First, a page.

Flying: Christmas Nights Into Dreams, Firestorm  Thunderhawk 2, Magic Carpet, Nights Into Dreams.

FPS: Doom, Duke Nukem 3D, Exhumed, Hexen, Quake.

RPG: Command & Conquer, Panzer Dragoon, Theme Park.

Puzzle: Grid Runner, Lemmings 3D, Saturn Bomberman, Worms.

Sports: Athlete Kings, Pebble Beach Gold Links, Sega Worldwide Soccer ’97.

The most played of these were Croc, Die Hard Trilogy, Loaded, Nights Into Dreams, Quake, Saturn Bomberman, Sega Rally Championship, Sonic Jam, and Virtua Racing.

As well as games, I had several controllers including official ones and unofficial ones, the bizarre looking 3D Control Pad, a Virtua Gun, and an Arcade Racer steering wheel, even though I don’t like wheels.


I also had a few Backup Memory cartridges, which sat in the top of the console like giant memory cards. It expanded the memory, allowing more saves than could be handled internally and giving the ability to transfer them to other consoles. I also had a Video CD add-on card which allowed the CD drive to play Video CD films and could enhance some in-game videos on certain games.


I also picked up a lot of official Sega Saturn magazines, which ran for 37 issues and covered mainly the Sega Saturn, but also other Sega consoles, and more of the Dreamcast towards the end of the magazine’s life.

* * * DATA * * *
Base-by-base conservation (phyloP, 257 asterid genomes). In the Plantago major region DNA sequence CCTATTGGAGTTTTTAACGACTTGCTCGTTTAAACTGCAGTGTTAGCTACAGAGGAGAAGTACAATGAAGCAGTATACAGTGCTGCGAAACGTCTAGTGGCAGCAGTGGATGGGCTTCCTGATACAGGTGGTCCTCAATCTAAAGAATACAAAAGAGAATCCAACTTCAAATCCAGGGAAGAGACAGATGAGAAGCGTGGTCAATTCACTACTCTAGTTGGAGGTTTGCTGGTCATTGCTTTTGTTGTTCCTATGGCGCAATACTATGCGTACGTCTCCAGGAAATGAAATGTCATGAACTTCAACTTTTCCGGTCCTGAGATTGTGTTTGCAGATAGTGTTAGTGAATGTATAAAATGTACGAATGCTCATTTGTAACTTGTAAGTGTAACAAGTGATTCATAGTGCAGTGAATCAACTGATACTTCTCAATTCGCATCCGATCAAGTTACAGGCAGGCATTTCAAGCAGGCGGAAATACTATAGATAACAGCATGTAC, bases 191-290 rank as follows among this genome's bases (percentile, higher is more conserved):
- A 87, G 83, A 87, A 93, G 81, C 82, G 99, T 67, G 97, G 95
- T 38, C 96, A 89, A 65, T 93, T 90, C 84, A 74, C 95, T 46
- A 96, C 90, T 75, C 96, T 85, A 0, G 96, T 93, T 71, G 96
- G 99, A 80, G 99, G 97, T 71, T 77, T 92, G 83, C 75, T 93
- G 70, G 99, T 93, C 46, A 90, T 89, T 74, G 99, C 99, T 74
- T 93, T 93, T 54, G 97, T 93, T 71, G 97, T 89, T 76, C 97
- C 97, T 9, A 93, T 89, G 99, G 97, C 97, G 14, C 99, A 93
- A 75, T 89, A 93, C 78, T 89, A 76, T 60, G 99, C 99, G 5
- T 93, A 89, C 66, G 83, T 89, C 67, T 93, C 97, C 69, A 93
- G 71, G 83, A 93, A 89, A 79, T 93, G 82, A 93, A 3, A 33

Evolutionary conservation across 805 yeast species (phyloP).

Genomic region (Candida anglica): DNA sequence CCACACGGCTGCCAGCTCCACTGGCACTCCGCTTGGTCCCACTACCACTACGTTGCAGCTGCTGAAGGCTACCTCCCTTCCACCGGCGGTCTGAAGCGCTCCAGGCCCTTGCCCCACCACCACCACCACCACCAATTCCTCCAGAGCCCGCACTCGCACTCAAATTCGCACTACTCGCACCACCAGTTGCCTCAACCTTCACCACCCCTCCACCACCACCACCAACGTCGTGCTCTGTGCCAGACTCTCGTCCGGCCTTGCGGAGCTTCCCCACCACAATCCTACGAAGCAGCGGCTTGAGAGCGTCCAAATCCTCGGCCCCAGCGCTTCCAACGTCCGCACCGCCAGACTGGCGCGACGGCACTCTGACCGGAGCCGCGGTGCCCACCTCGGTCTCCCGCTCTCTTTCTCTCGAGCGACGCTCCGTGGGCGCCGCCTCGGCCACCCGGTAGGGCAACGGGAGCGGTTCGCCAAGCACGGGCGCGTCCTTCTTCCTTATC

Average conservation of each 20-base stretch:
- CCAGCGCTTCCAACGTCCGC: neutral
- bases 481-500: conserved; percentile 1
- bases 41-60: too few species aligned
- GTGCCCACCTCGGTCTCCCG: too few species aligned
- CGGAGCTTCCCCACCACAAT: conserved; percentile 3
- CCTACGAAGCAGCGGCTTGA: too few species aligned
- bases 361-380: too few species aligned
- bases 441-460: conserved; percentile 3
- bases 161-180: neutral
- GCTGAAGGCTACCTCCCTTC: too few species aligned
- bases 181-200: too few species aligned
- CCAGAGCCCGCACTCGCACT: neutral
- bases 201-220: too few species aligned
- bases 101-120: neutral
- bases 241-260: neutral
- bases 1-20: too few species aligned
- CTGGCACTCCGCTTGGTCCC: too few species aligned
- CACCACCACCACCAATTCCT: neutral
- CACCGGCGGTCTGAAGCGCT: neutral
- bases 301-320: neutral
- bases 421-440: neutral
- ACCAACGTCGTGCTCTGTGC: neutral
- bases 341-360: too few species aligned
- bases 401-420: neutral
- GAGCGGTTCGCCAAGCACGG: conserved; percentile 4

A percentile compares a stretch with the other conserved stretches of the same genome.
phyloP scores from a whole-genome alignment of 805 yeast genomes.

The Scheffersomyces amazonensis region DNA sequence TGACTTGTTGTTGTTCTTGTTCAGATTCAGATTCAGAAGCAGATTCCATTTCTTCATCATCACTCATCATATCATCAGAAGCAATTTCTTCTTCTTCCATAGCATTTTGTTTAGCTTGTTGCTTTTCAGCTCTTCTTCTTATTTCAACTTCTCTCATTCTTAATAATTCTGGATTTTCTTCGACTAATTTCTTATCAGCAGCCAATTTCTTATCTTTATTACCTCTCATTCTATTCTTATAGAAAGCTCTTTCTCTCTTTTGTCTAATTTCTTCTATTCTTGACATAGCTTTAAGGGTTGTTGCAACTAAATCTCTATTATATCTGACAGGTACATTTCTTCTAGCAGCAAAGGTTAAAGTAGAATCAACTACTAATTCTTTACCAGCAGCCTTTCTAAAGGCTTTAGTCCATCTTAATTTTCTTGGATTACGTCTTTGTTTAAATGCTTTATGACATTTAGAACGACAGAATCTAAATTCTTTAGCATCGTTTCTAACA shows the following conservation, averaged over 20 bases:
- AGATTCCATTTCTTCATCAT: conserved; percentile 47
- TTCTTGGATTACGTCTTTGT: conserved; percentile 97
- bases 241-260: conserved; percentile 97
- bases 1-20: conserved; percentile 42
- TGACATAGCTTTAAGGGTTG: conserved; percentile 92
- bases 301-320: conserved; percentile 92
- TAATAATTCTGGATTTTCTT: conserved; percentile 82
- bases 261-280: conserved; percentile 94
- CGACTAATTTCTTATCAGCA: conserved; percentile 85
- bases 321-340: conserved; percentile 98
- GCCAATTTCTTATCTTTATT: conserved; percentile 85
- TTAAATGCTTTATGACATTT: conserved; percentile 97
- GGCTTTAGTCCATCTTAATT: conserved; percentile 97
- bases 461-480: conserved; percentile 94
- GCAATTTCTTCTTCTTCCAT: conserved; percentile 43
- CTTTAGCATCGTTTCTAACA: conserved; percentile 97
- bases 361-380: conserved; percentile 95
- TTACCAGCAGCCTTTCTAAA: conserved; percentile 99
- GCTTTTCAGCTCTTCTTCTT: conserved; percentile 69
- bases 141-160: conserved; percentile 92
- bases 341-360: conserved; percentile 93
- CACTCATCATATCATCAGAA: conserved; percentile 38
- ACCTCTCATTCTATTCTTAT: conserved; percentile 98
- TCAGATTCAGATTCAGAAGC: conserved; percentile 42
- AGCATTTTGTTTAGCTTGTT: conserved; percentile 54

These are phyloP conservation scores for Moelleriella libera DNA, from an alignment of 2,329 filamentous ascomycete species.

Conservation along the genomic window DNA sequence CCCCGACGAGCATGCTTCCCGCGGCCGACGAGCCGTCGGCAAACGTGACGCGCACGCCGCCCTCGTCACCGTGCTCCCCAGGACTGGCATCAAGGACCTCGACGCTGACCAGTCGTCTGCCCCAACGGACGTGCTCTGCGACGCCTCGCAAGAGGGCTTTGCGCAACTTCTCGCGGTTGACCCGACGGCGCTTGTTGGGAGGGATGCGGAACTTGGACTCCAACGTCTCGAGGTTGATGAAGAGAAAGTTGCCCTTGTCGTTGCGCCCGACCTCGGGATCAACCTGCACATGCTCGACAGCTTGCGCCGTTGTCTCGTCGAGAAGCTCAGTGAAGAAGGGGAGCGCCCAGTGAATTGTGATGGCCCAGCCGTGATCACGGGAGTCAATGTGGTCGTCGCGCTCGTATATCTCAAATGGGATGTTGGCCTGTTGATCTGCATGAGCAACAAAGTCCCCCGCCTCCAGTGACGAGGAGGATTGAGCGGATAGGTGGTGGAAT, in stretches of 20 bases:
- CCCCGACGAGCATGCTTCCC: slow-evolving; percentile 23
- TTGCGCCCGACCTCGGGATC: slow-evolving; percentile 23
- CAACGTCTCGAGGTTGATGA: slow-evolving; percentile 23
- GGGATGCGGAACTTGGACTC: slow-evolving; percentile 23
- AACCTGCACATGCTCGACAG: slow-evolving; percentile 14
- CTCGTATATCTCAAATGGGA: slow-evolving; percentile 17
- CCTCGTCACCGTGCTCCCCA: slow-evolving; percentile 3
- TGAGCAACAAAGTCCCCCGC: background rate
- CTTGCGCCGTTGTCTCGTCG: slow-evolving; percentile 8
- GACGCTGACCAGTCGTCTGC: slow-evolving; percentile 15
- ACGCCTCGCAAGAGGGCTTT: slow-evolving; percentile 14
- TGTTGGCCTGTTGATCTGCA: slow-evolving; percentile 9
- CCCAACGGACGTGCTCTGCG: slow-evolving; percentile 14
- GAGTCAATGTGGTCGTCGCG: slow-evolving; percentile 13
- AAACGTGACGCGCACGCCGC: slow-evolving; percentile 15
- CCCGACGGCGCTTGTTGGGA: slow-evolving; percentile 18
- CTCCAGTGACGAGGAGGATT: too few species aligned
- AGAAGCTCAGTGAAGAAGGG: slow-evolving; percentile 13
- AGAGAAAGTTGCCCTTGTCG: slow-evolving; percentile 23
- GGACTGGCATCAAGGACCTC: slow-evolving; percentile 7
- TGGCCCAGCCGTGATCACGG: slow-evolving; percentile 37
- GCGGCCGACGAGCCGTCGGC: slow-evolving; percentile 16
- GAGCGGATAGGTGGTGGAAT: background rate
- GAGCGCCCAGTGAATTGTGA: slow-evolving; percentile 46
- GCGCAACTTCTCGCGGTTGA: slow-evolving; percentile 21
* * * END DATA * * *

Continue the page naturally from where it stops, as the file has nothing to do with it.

There was also an album called Club Saturn that featured remixes by big name DJs such as Marshall Jefferson, Remarc, and Kenny Ken, as well as a demo disc too.


However, as with most things, life took over, things moved on, and I regrettably sold my Saturn collection in about 2001.


I often toy with picking up either a Saturn or a Dreamcast, and while the Dreamcast is newer and had far superior graphics, I had far more gaming time on my Saturn and so many more memorable games.

Sega will always be my favourite console maker, and its demise and departure from the console market was a sad time. While a lot of Sega fans dream of a sequel to the Dreamcast, there is even more competition now than back in the 90s from some very established players. Sega really has no chance of competing.


The Saturn was an amazing system, it is just a shame it had limited success. I might pick another one up at some point.

* The MegaDrive and Mega CD were called the Genesis and Sega CD outside of Europe.



Accessories images are taken from Sega Retro, an excellent site dedicated to Sega consoles and gaming.